Find your EU tariff rate

How to determine the tariff rate in the EU for Canadian goods once CETA is in force

Guide on how to read the CETA tariff schedule

Rules of origin

Under the Canada-EU Comprehensive Economic and Trade Agreement (CETA), only products that originate in Canada or the EU are eligible to benefit from preferential tariff treatment. CETA’s rules of origin identify how much production must occur in Canada or the EU in order for a product to be considered originating, ensuring that the benefits of preferential tariff treatment under the CETA accrue to Canadian and EU exporters.

These requirements are set out in the Protocol on Rules of Origin and Origin Procedures and the accompanying Annex on Product-Specific Rules of Origin.

Tariff classification

As tariff classification of imported goods falls under the purview of the importing Party, if you do not know the tariff code for your good, please refer to the Binding Tariff Information system (BTI) provided by the European Commission Taxation & Customs Union. The BTI system assists exporters to obtain the correct tariff classification of goods they intend to export to the EU. More information on the BTI is available on the European Commission website.

In Canada, CBSA does not issue advance rulings to Canadian exporters of tariff classification of their exports. Advance rulings on tariff classification can only be requested by foreign exporters and producers located outside of Canada, in addition to Canadian importers, in regards to the tariff classification of good imported into Canada.

Guide on how to read the CETA Tariff Schedule

In terms of tariff elimination, CETA uses a negative list approach. This means that, unless a tariff code is listed in a Party’s Tariff Schedule in CETA, the tariff applicable on the import of that product will be eliminated immediately upon entry into force of CETA. Tariff codes may change from year to year in Canada’s Customs Tariff and the EU’s Common Customs Tariff. Please note that the CETA Tariff Schedules reflect Canada’s and the EU’s 2015 tariff nomenclature and tariff codes.

As such, 2015 tariff codes should be used when consulting the Tariff Schedules under CETA. If tariff codes from other years are used, ensure the tariff codes are concorded to the corresponding 2015 tariff codes.

For tariff codes listed in Canada’s Tariff Schedule or in the EU’s Tariff Schedule, each Party will reduce or eliminate tariffs in accordance with Annex 2-A of Chapter 2 (National Treatment and Market Access for Goods) of CETA.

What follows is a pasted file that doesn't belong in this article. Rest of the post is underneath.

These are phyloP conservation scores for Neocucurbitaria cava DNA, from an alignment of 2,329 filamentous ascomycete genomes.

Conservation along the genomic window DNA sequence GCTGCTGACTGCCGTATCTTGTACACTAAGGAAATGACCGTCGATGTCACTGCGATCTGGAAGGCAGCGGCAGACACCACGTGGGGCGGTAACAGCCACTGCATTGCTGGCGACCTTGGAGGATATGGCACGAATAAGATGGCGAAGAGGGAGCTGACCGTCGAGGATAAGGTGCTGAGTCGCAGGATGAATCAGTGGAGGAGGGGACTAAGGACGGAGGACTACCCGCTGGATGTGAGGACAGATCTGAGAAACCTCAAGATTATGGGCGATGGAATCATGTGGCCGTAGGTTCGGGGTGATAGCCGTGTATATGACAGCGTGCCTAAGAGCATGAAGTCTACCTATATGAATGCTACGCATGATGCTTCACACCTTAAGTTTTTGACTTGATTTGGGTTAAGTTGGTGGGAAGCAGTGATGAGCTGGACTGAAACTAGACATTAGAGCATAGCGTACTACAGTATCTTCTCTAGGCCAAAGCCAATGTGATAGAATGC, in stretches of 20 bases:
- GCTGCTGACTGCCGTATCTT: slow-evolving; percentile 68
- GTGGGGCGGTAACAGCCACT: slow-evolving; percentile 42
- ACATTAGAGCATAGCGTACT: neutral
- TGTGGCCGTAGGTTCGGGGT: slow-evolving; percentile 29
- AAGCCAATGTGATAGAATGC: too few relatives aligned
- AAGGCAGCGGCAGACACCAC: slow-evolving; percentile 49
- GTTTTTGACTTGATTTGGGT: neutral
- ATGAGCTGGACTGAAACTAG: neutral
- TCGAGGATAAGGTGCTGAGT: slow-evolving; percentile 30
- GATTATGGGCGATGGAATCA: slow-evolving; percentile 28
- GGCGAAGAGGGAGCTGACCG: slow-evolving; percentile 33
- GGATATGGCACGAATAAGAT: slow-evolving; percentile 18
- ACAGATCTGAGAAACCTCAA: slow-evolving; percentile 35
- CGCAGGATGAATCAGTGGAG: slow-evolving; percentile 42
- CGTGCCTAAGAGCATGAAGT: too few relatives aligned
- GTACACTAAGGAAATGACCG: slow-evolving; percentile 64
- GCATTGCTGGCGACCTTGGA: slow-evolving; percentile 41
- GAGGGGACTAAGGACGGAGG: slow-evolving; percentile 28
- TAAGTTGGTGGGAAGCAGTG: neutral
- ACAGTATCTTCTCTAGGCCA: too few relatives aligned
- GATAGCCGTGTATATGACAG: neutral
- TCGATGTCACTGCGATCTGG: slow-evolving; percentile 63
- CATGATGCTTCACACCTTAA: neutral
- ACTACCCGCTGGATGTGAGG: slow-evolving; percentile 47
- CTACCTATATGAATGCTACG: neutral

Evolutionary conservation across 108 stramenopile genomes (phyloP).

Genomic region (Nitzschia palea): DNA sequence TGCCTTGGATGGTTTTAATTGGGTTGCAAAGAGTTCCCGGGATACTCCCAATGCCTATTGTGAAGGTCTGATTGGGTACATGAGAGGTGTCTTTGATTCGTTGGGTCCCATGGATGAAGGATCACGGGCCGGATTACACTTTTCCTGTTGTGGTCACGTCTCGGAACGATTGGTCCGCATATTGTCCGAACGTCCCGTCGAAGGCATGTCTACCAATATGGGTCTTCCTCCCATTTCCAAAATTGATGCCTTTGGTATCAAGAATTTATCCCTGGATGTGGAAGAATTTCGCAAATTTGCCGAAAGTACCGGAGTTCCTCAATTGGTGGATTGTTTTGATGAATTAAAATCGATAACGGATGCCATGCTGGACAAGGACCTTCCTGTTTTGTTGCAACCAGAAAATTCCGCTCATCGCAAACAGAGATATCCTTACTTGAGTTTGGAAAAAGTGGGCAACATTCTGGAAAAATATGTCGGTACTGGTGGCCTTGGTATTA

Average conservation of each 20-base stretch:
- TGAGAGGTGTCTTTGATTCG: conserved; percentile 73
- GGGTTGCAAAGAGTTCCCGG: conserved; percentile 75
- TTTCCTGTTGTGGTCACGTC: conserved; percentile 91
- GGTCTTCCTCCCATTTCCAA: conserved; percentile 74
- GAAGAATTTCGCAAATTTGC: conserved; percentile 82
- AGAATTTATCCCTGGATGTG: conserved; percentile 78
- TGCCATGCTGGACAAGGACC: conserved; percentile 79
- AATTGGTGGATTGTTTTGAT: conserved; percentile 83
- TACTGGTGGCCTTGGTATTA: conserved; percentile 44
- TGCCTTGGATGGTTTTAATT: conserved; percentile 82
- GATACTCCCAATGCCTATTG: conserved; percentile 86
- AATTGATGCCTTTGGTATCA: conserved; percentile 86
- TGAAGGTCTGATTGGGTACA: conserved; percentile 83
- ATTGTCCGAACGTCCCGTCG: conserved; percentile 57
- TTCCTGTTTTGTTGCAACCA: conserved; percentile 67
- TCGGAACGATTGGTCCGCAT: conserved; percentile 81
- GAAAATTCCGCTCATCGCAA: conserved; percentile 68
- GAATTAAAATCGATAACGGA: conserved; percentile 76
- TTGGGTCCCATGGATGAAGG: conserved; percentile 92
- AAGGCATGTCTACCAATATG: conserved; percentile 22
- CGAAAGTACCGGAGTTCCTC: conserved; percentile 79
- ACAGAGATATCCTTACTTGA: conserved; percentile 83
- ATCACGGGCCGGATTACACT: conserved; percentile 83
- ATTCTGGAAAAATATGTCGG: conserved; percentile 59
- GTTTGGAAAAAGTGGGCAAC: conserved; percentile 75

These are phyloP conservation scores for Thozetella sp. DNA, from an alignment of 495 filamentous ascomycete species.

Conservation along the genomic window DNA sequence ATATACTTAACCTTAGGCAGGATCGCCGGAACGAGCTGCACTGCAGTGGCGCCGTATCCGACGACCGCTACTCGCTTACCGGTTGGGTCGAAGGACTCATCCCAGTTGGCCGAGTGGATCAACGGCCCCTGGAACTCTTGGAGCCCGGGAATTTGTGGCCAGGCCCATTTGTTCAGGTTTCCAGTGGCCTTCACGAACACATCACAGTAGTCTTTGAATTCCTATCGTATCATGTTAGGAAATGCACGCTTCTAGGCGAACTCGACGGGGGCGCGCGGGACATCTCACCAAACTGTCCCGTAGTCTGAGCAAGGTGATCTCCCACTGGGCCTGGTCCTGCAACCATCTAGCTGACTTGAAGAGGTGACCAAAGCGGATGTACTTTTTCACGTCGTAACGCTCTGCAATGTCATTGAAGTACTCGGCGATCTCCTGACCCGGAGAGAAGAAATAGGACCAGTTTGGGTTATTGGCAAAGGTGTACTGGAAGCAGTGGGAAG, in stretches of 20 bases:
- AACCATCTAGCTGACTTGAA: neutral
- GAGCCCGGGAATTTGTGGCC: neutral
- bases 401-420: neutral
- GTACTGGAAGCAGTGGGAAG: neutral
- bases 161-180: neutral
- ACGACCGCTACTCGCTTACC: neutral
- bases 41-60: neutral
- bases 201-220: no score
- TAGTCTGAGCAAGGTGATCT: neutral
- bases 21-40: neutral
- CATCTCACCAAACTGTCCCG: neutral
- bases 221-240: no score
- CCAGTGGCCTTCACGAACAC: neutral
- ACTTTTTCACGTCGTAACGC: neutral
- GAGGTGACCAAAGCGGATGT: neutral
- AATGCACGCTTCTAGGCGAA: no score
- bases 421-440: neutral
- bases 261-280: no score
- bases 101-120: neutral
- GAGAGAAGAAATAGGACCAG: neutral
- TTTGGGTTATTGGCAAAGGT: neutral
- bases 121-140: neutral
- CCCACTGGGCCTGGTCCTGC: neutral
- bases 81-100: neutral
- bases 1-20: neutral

Staging categories

In addition to the base rate (i.e. the initial tariff rate) for each product listed, each Party’s Tariff Schedule shows the specific staging category (i.e. tariff phase-out period) for it. There are 7 different staging categories:

Duty-free on the date the Agreement enters into force;
Duties shall be removed in 4 equal stages beginning on the date this Agreement enters into force (duty-free as of January 1 of year 4);
Duties shall be removed in 6 equal stages beginning on the date this Agreement enters into force (duty-free, as of January 1 of year 6);
Duties shall be removed in 8 equal stages beginning on the date this Agreement enters into force (duty-free, as of January 1 of year 8);
Duties shall be removed in 3 equal stages beginning on the fifth anniversary of the date of entry (duty-free, as of January 1 of year 8);
The ad valorem component of the customs duties shall be eliminated upon the date of entry into force of this Agreement; the specific duty shall be maintained.
Goods are exempted from tariff elimination (base rate will continue to apply)

For the purpose of the elimination of customs duties, Annex 2-A provides that interim staged rates (i.e. the resulting tariff rate at each reduction stage). The rates shall be rounded down at least to the nearest tenth of a percentage point or, if the rate of duty is expressed in monetary units, at least to the nearest 0.001 of the official monetary unit of the Party.

Tariff rate quotas

For certain products, CETA provides for preferential access to be granted to a specific volume (quota) of imports that product. Imports in excess of those volumes are subject to higher tariff rates, in general, the most-favoured-nation (MFN) tariff rate. The CETA Parties reflected these commitments through Tariff-Rate-Quotas (TRQ), which are provided for in Annex 2-A. While some of the TRQs are transitional (i.e. after a defined period of time, duty-free treatment will be provided for unlimited quantities of the imported product), other TRQs are permanent (i.e. the quota volume grows during the transition period and stays at a certain level indefinitely thereafter, such that duty-free treatment is limited to defined volumes of goods).

The Parties’ Negative Schedules indicate, in the Notes column, which TRQ applies to specific products.

Date Modified: